If you’ve ever painted a room or a house, you know it’s all about prep.
You will know that much of the work is in preparation.
The actual “work” only takes a fraction of the time.
This also applies to tests or projects at work.
This is The Pareto Principle in action. Which is also known with the 80-20 rule. 80% of the effects come from 20% of the causes.
When painting a room scenario, the effort before you ever pick up a paintbrush is much more time consuming and important to the end result.
In a painting, a house scenario multiplies all of this by 20 or 30 to achieve masking, sanding, and touch-up on a much larger scale.
The best scenario in either of these cases is … YOU DO NOT do it halfway. You finish.
Which is another teaching and valuable lesson of the Pareto Principle.
Pareto and preparation
The literal interpretation of the Pareto Principle can be a little incoherent in preparation.
Where it appears, preparation can be discounted or skipped all together. That’s not how it works.
The easy way to combat this is to realize that the actual task is often the result of a lot of work to get the task done. That is, the 80% (aka preparation) is actually the work and the 20% is the task.
When it comes to painting a room, taking a test, or doing a project for work, some preparation is required. Whether the preparation takes the form of a YouTube video, a few hours of research or years of study.
Preparation is crucial.
Don’t discount the need for preparation. Don’t cut down on the need to spend 80% of your time preparing.
If you do this consistently, you will find that your results are better. You will find yourself getting noticed in your career. Other people will notice too. They will know they can rely on you because they know you will think ahead to ensure that long-term goals are met.
How can you think about improving the preparation processes?
The five ps
One way to think about preparation is to consider the 5Ps. In case you’ve never heard of the 5Ps … it’s a simple mnemonic. And in a sense, it might initially be viewed as a minor downer, as it might appear the first time you read it. But I take it as an optimistic mantra about the value of preparation and why it is important to consider the 5Ps before saying yes to anything.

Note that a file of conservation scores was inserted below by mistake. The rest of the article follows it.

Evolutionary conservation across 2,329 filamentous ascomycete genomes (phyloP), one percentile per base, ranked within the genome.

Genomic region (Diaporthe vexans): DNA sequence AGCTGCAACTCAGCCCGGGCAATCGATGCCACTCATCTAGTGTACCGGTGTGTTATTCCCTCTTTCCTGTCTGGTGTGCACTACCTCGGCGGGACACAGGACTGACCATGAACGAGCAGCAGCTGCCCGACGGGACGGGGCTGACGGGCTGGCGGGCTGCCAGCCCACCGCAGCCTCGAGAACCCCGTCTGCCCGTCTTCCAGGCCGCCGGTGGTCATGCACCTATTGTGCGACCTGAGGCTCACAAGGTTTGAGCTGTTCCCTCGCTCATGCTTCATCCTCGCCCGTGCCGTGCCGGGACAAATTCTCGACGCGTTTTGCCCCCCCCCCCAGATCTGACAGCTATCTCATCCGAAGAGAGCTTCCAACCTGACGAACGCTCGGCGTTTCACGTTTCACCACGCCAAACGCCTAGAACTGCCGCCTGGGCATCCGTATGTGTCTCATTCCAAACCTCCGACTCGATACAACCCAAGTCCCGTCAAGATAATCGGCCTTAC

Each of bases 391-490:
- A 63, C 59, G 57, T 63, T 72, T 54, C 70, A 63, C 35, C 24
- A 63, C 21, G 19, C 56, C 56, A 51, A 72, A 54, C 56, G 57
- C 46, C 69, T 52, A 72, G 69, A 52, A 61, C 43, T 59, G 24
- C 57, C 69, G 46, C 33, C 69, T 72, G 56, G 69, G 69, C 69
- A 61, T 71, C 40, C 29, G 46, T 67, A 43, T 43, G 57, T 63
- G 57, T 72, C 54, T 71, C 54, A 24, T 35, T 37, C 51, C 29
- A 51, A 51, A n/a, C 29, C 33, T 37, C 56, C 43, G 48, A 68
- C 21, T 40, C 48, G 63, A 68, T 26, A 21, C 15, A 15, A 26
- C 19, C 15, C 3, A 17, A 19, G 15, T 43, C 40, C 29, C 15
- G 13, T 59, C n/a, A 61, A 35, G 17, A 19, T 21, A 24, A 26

The 5 Ps – Proper preparation prevents poor performance
Plan ahead. Which means to think ahead. Try to look around the corner. Use what you know. Ask questions.
As mentioned in this post, plan your time wisely.
Plan to quit and quit strong.
Precaution: Consider the entire project
If you use all of the time allotted to preparation and little time to complete your project, you are setting yourself up for a mistake.
Plan for the 80% and plan for the 20%.
Every situation is different and as you get better at certain tasks you will find that your time management gets better too.
Three tips for the success of the Pareto principle
Once you have mastered these three steps, you are well on your way to mastering the Pareto Principle. The next time you’re thinking about something, take the time to think the entire project through and have enough time to get started and finish strong.
I leave it to the reader as an exercise for those times when you’re asked to do something big without enough time. Tip: ask lots of questions in advance and start early.